Choker - Lucky


“Lucky,” from Choker’s EP Forever & A Few, the final act from his project Filling Space, brings together the positive energy of childhood and the security of becoming an adult who knows himself. The lyrics in “Lucky” follow the process of growing into who you need to be. The 23-year-old Michigan-based hip-hop artist, ventures into layers of self discovery with this project—allowing three separate EP’s to tell three separate stories during three weeks of 2019. As the final act of this project, Forever & A Few closes up on a high note. “Lucky,” the second track off the 3 track EP, captures the energy and impact of Choker’s bold journey into growing and learning to value the things he made for himself while growing. The single and its visuals, along with the entirely of Filling Space are out now.

Giulia Santana on May 21, 2019
Baby Rose - Borderline

Baby Rose - Borderline


Baby Rose’s distinct and uniquely soulful vocals lend themselves to her equally soulful lyricism. “Borderline”, one of her latest singles to be released explores the push and pull of an undefined relationship in a state of flux. “Heavy stuck in the motions / but we’ll just keep it going / trying to find where we stand." When does it end? Where is the line between something and nothing? The emotions behind such uncertainty are emphasized throughout the song, ultimately ending in, “Maybe if I could just stop / dreaming of him, I’d be fine / I don’t know where to reside / I’m still / on the borderline, “ a feeling many know all too well. The rising Atlanta native’s layered vocals and old jazz-infused instrumentation give this track the exact pensive and somber feeling the lyrics themselves convey. Charismatic and unique, Baby Rose is absolutely one to watch.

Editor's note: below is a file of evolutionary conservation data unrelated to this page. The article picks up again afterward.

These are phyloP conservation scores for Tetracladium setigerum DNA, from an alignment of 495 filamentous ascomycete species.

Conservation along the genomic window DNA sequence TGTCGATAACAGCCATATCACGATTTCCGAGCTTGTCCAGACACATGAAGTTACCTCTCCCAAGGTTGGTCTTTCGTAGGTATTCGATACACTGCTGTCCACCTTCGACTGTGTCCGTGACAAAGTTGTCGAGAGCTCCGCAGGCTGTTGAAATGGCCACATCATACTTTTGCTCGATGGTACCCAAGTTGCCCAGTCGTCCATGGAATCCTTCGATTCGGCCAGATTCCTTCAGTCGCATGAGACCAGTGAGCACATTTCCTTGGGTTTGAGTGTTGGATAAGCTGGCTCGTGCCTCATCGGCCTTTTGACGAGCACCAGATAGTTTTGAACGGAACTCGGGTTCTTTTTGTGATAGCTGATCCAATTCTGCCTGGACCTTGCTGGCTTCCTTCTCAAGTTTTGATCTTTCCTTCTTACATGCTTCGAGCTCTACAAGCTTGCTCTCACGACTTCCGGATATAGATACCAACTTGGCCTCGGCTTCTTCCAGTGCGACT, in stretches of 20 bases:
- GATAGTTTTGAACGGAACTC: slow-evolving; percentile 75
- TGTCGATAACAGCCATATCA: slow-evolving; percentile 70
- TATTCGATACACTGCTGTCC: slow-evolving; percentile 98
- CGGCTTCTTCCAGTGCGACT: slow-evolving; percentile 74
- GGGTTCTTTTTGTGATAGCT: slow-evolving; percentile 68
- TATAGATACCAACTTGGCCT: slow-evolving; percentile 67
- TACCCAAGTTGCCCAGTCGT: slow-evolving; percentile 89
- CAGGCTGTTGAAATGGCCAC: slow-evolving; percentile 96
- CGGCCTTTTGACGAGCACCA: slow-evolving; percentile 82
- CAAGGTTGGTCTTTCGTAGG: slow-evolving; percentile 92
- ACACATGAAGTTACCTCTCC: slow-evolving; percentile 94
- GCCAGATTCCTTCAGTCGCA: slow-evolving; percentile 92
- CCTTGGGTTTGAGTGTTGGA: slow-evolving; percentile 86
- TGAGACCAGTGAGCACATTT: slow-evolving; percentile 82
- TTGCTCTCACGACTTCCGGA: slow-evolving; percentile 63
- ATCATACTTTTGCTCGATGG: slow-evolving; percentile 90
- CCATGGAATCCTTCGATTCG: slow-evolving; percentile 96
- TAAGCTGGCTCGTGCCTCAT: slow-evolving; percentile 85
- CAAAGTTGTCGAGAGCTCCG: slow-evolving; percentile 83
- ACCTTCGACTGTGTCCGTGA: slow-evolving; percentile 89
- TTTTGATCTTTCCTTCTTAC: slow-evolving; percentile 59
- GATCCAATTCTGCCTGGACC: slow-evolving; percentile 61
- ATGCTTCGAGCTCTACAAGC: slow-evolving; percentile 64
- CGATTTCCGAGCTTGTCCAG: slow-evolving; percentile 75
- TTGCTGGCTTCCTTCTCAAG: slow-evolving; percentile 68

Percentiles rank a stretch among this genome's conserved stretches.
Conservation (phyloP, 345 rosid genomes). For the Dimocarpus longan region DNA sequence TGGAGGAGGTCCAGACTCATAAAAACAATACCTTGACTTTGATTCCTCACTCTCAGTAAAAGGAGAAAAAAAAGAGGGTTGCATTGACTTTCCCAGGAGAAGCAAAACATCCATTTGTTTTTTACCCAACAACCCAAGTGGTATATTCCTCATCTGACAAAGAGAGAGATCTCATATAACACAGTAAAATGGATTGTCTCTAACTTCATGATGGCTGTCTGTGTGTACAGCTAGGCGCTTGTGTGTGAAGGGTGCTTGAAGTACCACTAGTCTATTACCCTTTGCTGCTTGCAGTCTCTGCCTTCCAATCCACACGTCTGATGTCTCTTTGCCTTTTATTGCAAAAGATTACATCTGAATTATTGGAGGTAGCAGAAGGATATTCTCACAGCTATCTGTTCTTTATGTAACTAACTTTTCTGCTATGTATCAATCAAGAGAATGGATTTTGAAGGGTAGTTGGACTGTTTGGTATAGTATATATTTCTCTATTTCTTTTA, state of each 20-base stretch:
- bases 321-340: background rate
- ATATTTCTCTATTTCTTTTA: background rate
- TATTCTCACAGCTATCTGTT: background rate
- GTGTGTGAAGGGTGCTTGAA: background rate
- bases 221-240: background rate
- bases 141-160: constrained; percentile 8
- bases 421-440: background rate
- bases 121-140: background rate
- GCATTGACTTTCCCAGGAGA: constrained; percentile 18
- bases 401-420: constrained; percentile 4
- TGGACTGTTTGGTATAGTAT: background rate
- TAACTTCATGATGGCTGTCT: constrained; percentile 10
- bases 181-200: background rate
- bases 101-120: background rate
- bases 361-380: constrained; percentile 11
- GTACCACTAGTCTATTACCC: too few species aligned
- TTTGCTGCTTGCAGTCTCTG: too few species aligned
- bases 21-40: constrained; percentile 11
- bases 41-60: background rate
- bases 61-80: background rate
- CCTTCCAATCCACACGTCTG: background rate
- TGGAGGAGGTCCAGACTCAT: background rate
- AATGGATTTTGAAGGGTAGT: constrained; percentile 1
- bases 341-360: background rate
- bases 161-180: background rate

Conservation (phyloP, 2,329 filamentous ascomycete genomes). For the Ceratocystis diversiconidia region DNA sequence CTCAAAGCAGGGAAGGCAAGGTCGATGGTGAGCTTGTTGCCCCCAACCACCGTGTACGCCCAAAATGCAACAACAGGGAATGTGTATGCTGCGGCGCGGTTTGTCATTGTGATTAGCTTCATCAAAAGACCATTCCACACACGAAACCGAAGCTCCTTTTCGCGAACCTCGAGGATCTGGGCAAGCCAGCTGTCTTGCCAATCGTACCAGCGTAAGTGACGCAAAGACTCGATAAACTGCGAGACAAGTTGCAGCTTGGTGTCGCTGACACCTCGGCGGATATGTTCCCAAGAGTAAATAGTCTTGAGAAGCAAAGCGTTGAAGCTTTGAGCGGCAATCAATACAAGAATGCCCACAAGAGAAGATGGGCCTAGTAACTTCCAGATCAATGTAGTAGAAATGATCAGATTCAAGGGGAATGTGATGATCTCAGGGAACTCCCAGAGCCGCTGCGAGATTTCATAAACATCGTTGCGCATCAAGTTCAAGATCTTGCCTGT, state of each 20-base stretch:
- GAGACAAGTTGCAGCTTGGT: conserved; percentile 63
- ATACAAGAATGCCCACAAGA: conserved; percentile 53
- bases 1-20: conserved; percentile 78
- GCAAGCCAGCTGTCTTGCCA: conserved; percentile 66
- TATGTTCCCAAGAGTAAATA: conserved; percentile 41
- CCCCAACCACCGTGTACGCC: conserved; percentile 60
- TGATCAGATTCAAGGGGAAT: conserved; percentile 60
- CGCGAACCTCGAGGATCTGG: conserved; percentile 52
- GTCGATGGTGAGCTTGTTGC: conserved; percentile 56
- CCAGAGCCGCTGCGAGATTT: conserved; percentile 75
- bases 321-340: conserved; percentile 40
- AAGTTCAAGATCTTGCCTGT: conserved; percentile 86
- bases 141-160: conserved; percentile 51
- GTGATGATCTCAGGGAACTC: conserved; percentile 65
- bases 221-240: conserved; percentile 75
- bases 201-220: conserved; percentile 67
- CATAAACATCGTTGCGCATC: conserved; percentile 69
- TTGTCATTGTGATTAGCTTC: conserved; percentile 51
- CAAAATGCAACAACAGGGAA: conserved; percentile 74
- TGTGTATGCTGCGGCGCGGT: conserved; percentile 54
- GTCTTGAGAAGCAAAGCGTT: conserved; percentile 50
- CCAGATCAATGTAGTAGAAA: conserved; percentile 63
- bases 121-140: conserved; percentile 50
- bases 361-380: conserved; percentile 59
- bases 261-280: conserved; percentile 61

Jazzmyne Pearson on May 20, 2019
Bedouine - Echo Park

Bedouine - Echo Park